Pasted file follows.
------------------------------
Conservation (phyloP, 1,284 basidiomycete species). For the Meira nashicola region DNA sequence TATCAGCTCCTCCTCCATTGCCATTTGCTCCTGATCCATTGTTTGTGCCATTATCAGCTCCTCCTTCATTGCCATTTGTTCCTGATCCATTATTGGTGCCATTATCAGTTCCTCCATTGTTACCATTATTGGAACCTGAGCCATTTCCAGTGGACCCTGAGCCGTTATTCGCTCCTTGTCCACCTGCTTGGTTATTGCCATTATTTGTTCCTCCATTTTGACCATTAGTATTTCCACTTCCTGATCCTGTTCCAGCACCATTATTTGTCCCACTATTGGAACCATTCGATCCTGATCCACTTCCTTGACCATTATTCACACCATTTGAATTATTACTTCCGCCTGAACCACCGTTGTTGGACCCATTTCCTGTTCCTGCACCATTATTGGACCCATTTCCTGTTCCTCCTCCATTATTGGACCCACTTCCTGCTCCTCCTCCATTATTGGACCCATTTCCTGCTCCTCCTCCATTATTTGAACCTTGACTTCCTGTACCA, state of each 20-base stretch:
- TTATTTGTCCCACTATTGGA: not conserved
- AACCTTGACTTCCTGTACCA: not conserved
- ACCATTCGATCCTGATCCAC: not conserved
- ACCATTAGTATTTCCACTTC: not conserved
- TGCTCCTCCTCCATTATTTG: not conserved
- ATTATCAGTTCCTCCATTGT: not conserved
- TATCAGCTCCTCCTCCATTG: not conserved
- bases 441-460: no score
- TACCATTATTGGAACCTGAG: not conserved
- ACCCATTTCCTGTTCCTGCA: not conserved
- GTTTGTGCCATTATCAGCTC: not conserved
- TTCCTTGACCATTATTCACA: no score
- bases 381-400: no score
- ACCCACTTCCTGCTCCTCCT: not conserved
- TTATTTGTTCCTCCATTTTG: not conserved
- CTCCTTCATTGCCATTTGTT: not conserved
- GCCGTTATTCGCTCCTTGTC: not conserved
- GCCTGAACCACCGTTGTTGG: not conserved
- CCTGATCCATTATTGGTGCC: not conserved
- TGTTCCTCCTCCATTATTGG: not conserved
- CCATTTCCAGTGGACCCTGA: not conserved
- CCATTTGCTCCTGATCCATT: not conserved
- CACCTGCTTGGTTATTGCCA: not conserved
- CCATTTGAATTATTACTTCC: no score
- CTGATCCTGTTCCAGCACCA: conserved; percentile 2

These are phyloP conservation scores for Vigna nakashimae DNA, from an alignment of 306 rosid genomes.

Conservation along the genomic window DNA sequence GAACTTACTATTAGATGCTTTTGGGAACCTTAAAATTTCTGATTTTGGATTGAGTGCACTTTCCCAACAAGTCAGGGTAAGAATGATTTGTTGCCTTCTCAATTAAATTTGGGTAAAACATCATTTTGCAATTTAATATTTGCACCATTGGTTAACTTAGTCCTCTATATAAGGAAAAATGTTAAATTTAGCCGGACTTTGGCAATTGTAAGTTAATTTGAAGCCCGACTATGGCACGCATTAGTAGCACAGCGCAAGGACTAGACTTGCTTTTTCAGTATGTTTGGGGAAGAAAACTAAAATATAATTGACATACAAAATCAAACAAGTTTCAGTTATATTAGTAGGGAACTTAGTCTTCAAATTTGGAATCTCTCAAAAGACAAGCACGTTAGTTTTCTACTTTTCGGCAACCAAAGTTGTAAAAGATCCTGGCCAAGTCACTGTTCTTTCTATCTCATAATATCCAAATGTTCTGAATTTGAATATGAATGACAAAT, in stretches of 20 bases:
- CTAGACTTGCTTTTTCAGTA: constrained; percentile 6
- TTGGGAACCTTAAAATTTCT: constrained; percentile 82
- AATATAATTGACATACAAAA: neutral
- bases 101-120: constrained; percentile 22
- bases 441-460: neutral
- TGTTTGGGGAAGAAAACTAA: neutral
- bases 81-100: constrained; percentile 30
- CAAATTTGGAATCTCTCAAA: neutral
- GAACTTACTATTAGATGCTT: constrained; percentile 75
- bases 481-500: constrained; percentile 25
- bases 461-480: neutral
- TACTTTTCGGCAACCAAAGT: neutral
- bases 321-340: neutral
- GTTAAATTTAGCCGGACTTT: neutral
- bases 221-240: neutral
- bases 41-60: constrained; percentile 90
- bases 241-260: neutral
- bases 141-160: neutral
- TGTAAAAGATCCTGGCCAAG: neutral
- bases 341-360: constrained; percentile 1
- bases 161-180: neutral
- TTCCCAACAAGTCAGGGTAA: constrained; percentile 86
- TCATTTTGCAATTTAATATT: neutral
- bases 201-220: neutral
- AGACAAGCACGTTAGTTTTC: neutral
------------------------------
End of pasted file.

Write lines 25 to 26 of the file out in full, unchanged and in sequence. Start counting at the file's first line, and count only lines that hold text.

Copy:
- CCATTTGAATTATTACTTCC: no score
- CTGATCCTGTTCCAGCACCA: conserved; percentile 2